Cheap Preaching?

I have heard many sermons which were merely delivered but not prepared, i.e. they were taken from the internet. Good preaching is not cheap.

Unashamed Workman asked some well known preachers about their time spent in preparing a sermon as well as other aspects of their preaching – this was question 3:

3. How long (on average) does it take you to prepare a sermon?

Thabiti Anyabwile: Currently, I devote two full days to sermon preparation—Thursday and Friday. I’ll generally spend about twenty hours over those two days and a few hours through the week reading the text and making notes.

Tim Keller: I pastor a large church and have a large staff and so I give special prominence to preparing the sermon. I give it 15-20 hours a week. I would not advise younger ministers to spend so much time, however. The main way to become a good preacher is to preach a lot, and to spend tons of time in people work–that is how you grow from becoming not just a Bible commentator but a flesh and blood preacher. When I was a pastor without a large staff I put in 6-8 hours on a sermon.

Matt Chandler: On average 6-10 hours.  It used to take me much longer but the more I have studied and preached the quicker it has started to come.

Peter Grainger: Depending on the difficulty of the passage and my familiarity with it, between 15-25 hours.

Ray Ortlund Jr: Early in my ministry, I needed twenty-plus hours to prepare. By now, the disciplines are more streamlined. I average perhaps ten hours or so.

One final quote from Unashamed Workman quoting T. David Gordon:

True preaching requires close examination and study of a quality text, something non-readers have no experience of today.  People don’t study classical languages.  They don’t read literature.  They aren’t equipped to really study a text. People read for content, but don’t learn to look at how a text communicates.

True preaching requires careful composition.  But people don’t write letters anymore.  They talk on the phone. Instead of careful composition, we live in a day of easy and cheap talk.

True preaching requires a sensibility of the significant.  But the only way to watch hours of television is to turn off such sensibility, so most do.

Unashamed Workman recommends some excellent resources to help your preparation.


Spurgeon on Christ

chs_pic.JPGExtra material from sermon preparation. I love the way Spurgeon paints the greatness and glory of Christ.

“All the attributes of Christ, as God and man, are at our disposal. All the fulness of the Godhead, whatever that marvellous term may comprehend, is ours to make us complete. He cannot endow us with the attributes of Deity; but he has done all that can be done, for he has made even his divine power and Godhead subservient to our salvation. His omnipotence, omniscience, omnipresence, immutability and infallibility, are all combined for our defence. Arise, believer, and behold the Lord Jesus yoking the whole of his divine Godhead to the chariot of salvation! How vast his grace, how firm his faithfulness, how unswerving his immutability, how infinite his power, how limitless his knowledge! All these are by the Lord Jesus made the pillars of the temple of salvation; and all, without diminution of their infinity, are covenanted to us as our perpetual inheritance. The fathomless love of the Saviour’s heart is every drop of it ours; every sinew in the arm of might, every jewel in the crown of majesty, the immensity of divine knowledge, and the sternness of divine justice, all are ours, and shall be employed for us. The whole of Christ, in his adorable character as the Son of God, is by himself made over to us most richly to enjoy. His wisdom is our direction, his knowledge our instruction, his power our protection, his justice our surety, his love our comfort, his mercy our solace, and his immutability our trust. He makes no reserve, but opens the recesses of the Mount of God and bids us dig in its mines for the hidden treasures. “All, all, all are yours,” saith he, “be ye satisfied with favour and full of the goodness of the Lord.” Oh! how sweet thus to behold Jesus, and to call upon him with the certain confidence that in seeking the interposition of his love or power, we are but asking for that which he has already faithfully promised.”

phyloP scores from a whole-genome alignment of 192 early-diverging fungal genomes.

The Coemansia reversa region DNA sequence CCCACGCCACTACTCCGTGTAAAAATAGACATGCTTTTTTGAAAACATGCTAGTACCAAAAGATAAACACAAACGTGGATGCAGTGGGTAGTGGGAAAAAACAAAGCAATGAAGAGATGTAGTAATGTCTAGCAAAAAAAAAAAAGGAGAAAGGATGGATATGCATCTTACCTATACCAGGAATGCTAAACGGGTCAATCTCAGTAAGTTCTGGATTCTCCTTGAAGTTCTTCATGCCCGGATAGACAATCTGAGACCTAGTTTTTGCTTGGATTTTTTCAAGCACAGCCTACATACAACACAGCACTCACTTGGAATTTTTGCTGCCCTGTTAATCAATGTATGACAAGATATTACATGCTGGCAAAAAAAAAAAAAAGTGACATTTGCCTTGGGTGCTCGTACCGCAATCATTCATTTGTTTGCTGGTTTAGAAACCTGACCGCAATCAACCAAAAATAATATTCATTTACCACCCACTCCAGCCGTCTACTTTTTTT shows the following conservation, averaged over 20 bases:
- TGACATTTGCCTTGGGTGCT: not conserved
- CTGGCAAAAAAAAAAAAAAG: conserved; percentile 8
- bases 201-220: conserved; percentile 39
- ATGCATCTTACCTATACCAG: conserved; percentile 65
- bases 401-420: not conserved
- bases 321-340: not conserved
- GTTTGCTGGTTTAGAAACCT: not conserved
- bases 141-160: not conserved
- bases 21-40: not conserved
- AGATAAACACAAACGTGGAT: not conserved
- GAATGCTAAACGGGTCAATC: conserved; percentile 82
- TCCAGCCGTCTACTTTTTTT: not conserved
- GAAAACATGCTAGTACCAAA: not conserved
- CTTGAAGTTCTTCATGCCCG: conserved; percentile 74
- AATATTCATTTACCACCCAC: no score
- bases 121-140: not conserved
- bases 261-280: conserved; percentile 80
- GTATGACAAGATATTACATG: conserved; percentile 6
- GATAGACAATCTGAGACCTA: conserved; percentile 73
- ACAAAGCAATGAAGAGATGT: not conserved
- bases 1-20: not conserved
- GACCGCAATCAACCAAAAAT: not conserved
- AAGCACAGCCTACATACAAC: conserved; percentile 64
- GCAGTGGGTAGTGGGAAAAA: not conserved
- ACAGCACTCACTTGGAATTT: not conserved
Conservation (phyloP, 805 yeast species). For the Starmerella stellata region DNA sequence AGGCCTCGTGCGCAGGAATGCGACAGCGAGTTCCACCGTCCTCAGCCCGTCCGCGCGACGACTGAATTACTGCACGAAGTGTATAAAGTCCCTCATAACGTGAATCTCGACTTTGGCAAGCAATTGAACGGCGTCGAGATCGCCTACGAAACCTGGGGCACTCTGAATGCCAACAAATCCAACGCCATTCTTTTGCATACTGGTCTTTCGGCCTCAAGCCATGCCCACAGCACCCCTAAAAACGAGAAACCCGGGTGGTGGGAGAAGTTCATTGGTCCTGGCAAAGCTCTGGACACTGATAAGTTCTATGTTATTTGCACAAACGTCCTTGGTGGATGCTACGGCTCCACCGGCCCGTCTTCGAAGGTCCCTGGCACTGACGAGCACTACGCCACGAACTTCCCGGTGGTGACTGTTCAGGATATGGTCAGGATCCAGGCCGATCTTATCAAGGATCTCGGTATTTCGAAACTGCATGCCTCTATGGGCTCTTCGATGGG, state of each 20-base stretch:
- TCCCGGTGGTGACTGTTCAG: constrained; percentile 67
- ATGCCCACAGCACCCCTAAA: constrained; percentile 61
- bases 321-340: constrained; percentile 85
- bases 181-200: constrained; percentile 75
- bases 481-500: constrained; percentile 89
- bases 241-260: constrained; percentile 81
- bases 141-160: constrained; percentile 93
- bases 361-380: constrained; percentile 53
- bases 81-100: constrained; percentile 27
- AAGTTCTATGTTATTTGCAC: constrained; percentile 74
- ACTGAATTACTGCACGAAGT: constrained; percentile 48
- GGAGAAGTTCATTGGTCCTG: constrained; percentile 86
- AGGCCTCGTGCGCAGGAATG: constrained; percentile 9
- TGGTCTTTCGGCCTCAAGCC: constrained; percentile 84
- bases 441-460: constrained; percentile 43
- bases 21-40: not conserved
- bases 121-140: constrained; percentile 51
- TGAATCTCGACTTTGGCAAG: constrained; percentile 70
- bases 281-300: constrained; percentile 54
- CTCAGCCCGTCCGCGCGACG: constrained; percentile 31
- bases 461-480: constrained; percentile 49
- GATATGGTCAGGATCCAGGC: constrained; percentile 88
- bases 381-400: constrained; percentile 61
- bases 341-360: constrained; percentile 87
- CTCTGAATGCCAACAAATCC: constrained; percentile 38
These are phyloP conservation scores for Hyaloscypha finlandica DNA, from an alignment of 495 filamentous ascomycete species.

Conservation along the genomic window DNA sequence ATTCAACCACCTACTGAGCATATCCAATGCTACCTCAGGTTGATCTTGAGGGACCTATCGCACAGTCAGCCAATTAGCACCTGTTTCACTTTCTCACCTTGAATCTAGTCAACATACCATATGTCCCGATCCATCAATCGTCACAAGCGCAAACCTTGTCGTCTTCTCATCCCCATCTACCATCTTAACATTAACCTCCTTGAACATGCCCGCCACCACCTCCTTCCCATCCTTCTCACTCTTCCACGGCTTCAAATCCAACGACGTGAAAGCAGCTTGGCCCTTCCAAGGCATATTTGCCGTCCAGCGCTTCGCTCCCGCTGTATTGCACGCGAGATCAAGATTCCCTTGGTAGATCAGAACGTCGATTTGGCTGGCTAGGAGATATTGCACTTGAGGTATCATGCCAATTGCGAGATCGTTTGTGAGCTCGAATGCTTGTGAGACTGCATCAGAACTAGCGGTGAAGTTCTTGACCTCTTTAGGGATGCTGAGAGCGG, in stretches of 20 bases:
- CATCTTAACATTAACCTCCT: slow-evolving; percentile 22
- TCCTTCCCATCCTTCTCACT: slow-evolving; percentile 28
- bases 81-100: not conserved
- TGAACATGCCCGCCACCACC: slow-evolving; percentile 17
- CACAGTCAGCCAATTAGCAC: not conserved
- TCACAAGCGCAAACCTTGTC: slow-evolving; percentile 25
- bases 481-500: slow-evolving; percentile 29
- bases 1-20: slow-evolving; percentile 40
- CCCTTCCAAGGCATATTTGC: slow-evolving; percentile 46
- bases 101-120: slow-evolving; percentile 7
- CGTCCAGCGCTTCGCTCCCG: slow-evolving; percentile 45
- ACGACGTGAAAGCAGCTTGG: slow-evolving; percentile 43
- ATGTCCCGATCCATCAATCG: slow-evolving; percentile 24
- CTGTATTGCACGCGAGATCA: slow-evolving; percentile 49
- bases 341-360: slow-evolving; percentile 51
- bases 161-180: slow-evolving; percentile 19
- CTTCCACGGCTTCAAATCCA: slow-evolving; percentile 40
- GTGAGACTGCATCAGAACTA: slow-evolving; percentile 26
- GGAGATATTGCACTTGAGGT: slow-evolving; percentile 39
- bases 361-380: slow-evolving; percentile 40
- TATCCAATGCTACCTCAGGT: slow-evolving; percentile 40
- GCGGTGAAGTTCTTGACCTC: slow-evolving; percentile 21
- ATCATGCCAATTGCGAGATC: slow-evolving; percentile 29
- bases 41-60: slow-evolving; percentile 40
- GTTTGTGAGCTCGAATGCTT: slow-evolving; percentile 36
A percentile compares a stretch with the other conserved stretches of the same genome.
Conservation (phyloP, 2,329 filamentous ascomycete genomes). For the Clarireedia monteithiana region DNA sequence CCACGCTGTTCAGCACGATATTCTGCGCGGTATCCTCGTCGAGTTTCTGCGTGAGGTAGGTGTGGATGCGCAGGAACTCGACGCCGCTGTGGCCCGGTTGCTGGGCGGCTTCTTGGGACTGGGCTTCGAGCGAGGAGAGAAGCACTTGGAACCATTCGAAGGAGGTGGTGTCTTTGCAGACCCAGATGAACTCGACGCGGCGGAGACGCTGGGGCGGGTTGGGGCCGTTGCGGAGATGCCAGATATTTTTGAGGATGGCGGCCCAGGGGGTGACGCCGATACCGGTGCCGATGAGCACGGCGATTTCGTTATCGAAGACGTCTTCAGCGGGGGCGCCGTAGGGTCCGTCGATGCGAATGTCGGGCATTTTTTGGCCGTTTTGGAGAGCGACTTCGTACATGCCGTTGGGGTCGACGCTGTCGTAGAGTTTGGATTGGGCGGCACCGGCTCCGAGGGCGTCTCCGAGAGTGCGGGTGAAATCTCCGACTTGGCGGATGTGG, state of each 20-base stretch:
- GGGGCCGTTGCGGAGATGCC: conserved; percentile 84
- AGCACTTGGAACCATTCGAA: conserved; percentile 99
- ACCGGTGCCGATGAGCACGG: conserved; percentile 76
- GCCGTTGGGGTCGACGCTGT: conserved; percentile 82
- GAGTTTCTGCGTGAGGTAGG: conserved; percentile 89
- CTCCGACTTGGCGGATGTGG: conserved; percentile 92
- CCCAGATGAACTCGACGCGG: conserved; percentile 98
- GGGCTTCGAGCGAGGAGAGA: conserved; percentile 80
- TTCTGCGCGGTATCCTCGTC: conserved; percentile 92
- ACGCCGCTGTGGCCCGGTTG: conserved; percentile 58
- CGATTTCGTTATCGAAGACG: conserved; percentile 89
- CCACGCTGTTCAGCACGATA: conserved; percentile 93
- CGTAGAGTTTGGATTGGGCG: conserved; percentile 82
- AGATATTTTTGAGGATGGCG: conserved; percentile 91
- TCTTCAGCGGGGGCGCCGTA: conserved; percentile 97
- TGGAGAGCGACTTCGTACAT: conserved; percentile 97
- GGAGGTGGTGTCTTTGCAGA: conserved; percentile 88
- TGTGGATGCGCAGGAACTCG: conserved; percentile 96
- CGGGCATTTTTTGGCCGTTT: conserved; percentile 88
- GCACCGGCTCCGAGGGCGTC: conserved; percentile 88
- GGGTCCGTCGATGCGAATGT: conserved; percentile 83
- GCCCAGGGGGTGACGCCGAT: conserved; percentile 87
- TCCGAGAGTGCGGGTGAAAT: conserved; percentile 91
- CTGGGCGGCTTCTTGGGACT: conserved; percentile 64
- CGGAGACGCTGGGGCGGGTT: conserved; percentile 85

CH Spurgeon

Moralisitc Therapeutic Deism

be nice.jpgI am into Sundays sermon preparation, this week the text, Colossians 2:6-23, includes “hollow and deceptive philosophy”. No title yet but the germ of an idea – well many germs actually.

One thought to cross my mind was about the type of religion that modern Christianity espouses, ideas such as “God helps those who help themselves” etc., at which point I remembered the research below as reported on this website and many others.

When Christian Smith and his fellow researchers with the National Study of Youth and Religion at the University of North Carolina at Chapel Hill took a close look at the religious beliefs held by American teenagers, they found that the faith held and described by most adolescents came down to something the researchers identified as “Moralistic Therapeutic Deism.”

As described by Smith and his team, Moralistic Therapeutic Deism consists of beliefs like these:

1. “A god exists who created and ordered the world and watches over human life on earth.”

2. “God wants people to be good, nice, and fair to each other, as taught in the Bible and by most world religions.”

3. “The central goal of life is to be happy and to feel good about oneself.”

4. “God does not need to be particularly involved in one’s life except when God is needed to resolve a problem.”

5. “Good people go to heaven when they die.”

Is this what you think the Gospel is? Where might you differ in your own definition? Is there anything heretical about the five points above?